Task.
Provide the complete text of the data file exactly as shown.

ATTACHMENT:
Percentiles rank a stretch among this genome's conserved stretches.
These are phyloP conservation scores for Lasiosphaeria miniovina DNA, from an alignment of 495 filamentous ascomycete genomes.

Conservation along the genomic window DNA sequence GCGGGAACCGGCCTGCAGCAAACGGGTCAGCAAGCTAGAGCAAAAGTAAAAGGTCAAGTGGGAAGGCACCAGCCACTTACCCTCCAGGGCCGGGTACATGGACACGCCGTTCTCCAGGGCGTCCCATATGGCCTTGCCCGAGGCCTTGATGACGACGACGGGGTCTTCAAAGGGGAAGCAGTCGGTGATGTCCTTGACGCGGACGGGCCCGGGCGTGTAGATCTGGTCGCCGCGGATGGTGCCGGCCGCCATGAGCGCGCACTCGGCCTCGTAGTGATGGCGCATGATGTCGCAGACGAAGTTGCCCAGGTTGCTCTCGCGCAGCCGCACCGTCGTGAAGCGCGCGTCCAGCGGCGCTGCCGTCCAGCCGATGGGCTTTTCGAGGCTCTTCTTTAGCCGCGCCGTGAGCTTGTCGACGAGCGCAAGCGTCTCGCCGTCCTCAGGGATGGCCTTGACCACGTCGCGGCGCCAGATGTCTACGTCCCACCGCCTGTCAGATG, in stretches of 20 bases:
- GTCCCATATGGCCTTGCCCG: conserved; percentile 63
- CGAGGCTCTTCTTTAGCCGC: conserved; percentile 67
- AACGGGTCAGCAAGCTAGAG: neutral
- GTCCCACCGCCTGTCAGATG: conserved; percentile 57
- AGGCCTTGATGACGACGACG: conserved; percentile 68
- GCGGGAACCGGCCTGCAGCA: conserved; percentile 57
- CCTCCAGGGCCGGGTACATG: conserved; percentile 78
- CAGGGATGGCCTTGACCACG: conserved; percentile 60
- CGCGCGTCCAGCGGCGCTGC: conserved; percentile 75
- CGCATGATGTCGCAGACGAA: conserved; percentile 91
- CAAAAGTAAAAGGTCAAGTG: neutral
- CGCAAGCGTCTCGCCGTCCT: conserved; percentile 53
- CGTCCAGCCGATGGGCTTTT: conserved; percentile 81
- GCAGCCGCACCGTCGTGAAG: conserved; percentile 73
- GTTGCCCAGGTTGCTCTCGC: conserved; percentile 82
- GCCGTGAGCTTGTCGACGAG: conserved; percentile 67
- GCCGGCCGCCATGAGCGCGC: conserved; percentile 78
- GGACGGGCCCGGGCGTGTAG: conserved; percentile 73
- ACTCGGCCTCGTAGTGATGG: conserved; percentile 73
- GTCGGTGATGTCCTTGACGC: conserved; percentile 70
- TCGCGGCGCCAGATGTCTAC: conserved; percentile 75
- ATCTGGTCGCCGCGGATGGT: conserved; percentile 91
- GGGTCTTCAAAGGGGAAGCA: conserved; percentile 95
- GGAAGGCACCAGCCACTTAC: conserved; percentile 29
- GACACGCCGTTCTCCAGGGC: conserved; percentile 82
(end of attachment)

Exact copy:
Percentiles rank a stretch among this genome's conserved stretches.
These are phyloP conservation scores for Lasiosphaeria miniovina DNA, from an alignment of 495 filamentous ascomycete genomes.

Conservation along the genomic window DNA sequence GCGGGAACCGGCCTGCAGCAAACGGGTCAGCAAGCTAGAGCAAAAGTAAAAGGTCAAGTGGGAAGGCACCAGCCACTTACCCTCCAGGGCCGGGTACATGGACACGCCGTTCTCCAGGGCGTCCCATATGGCCTTGCCCGAGGCCTTGATGACGACGACGGGGTCTTCAAAGGGGAAGCAGTCGGTGATGTCCTTGACGCGGACGGGCCCGGGCGTGTAGATCTGGTCGCCGCGGATGGTGCCGGCCGCCATGAGCGCGCACTCGGCCTCGTAGTGATGGCGCATGATGTCGCAGACGAAGTTGCCCAGGTTGCTCTCGCGCAGCCGCACCGTCGTGAAGCGCGCGTCCAGCGGCGCTGCCGTCCAGCCGATGGGCTTTTCGAGGCTCTTCTTTAGCCGCGCCGTGAGCTTGTCGACGAGCGCAAGCGTCTCGCCGTCCTCAGGGATGGCCTTGACCACGTCGCGGCGCCAGATGTCTACGTCCCACCGCCTGTCAGATG, in stretches of 20 bases:
- GTCCCATATGGCCTTGCCCG: conserved; percentile 63
- CGAGGCTCTTCTTTAGCCGC: conserved; percentile 67
- AACGGGTCAGCAAGCTAGAG: neutral
- GTCCCACCGCCTGTCAGATG: conserved; percentile 57
- AGGCCTTGATGACGACGACG: conserved; percentile 68
- GCGGGAACCGGCCTGCAGCA: conserved; percentile 57
- CCTCCAGGGCCGGGTACATG: conserved; percentile 78
- CAGGGATGGCCTTGACCACG: conserved; percentile 60
- CGCGCGTCCAGCGGCGCTGC: conserved; percentile 75
- CGCATGATGTCGCAGACGAA: conserved; percentile 91
- CAAAAGTAAAAGGTCAAGTG: neutral
- CGCAAGCGTCTCGCCGTCCT: conserved; percentile 53
- CGTCCAGCCGATGGGCTTTT: conserved; percentile 81
- GCAGCCGCACCGTCGTGAAG: conserved; percentile 73
- GTTGCCCAGGTTGCTCTCGC: conserved; percentile 82
- GCCGTGAGCTTGTCGACGAG: conserved; percentile 67
- GCCGGCCGCCATGAGCGCGC: conserved; percentile 78
- GGACGGGCCCGGGCGTGTAG: conserved; percentile 73
- ACTCGGCCTCGTAGTGATGG: conserved; percentile 73
- GTCGGTGATGTCCTTGACGC: conserved; percentile 70
- TCGCGGCGCCAGATGTCTAC: conserved; percentile 75
- ATCTGGTCGCCGCGGATGGT: conserved; percentile 91
- GGGTCTTCAAAGGGGAAGCA: conserved; percentile 95
- GGAAGGCACCAGCCACTTAC: conserved; percentile 29
- GACACGCCGTTCTCCAGGGC: conserved; percentile 82